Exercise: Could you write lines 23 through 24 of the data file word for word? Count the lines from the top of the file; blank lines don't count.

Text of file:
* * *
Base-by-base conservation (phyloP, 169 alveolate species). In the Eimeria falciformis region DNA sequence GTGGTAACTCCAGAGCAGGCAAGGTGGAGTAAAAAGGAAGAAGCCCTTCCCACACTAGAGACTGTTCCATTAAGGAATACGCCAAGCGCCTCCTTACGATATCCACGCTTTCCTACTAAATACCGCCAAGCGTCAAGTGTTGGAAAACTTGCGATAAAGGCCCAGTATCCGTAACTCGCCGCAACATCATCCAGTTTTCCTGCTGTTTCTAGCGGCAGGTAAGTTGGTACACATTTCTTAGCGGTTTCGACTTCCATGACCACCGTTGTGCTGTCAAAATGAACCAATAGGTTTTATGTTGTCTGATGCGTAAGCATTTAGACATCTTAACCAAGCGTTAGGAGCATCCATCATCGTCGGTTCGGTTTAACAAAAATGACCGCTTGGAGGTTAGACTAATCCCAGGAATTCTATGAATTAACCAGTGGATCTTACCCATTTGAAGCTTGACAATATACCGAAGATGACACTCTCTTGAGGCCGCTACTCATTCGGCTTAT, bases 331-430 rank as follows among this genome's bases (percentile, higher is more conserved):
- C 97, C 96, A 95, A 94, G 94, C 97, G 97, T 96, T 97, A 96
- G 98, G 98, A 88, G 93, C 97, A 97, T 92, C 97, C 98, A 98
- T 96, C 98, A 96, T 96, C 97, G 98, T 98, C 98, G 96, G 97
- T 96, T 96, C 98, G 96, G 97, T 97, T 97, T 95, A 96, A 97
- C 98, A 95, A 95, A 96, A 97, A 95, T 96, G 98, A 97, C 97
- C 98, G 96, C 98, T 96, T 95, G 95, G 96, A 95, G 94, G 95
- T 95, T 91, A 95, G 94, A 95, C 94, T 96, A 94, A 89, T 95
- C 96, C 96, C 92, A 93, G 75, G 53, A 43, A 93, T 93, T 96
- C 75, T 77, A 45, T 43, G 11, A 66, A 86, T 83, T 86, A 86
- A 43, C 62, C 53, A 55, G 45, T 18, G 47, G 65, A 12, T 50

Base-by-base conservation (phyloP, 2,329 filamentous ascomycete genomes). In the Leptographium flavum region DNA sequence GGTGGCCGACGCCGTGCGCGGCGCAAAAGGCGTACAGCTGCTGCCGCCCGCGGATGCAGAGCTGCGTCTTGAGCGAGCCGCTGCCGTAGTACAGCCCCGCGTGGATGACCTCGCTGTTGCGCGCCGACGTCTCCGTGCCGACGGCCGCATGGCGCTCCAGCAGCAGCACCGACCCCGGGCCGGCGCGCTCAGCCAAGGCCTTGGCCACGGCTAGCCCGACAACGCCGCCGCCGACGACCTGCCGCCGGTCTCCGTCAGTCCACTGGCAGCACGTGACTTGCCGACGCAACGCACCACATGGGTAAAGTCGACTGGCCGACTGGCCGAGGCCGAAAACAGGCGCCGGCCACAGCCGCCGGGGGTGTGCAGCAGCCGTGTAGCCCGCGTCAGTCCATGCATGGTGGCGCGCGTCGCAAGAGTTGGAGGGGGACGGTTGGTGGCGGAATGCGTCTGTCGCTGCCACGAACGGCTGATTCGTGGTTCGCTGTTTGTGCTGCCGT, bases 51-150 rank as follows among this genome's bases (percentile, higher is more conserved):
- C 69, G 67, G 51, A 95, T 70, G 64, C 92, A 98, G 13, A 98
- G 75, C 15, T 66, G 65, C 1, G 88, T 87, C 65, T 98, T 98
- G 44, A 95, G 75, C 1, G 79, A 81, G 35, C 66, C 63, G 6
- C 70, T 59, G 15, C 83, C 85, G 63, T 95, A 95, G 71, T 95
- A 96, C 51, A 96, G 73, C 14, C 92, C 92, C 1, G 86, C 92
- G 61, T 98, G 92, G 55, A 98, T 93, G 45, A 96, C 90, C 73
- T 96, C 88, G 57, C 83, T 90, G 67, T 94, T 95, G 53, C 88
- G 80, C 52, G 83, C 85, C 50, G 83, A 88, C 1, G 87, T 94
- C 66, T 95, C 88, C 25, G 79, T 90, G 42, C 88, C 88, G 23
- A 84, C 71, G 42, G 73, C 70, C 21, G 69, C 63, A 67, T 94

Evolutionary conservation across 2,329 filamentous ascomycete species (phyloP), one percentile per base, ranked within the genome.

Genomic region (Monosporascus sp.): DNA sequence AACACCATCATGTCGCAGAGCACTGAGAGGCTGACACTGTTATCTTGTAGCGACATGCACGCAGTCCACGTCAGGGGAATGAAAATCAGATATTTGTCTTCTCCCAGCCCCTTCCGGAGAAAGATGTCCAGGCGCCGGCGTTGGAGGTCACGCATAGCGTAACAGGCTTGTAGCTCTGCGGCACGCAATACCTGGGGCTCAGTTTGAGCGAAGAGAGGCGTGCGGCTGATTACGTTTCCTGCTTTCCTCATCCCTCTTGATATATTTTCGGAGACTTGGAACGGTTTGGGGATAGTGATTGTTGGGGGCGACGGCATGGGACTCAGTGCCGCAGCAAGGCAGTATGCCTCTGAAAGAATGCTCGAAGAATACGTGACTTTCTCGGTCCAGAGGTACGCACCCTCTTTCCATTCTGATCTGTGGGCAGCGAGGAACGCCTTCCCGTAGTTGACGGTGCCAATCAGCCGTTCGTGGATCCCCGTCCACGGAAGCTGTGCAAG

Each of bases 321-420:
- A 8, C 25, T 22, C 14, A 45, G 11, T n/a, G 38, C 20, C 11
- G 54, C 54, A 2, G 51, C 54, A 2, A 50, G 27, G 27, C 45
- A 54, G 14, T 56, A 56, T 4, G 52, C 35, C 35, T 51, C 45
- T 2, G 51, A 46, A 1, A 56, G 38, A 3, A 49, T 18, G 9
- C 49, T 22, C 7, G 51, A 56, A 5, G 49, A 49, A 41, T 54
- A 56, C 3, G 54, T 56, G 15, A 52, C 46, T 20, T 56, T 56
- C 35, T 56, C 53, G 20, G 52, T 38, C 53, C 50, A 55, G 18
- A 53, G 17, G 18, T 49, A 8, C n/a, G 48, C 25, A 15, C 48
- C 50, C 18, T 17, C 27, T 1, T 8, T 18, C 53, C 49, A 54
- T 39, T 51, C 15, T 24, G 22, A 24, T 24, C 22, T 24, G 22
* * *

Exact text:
Evolutionary conservation across 2,329 filamentous ascomycete species (phyloP), one percentile per base, ranked within the genome.

Genomic region (Monosporascus sp.): DNA sequence AACACCATCATGTCGCAGAGCACTGAGAGGCTGACACTGTTATCTTGTAGCGACATGCACGCAGTCCACGTCAGGGGAATGAAAATCAGATATTTGTCTTCTCCCAGCCCCTTCCGGAGAAAGATGTCCAGGCGCCGGCGTTGGAGGTCACGCATAGCGTAACAGGCTTGTAGCTCTGCGGCACGCAATACCTGGGGCTCAGTTTGAGCGAAGAGAGGCGTGCGGCTGATTACGTTTCCTGCTTTCCTCATCCCTCTTGATATATTTTCGGAGACTTGGAACGGTTTGGGGATAGTGATTGTTGGGGGCGACGGCATGGGACTCAGTGCCGCAGCAAGGCAGTATGCCTCTGAAAGAATGCTCGAAGAATACGTGACTTTCTCGGTCCAGAGGTACGCACCCTCTTTCCATTCTGATCTGTGGGCAGCGAGGAACGCCTTCCCGTAGTTGACGGTGCCAATCAGCCGTTCGTGGATCCCCGTCCACGGAAGCTGTGCAAG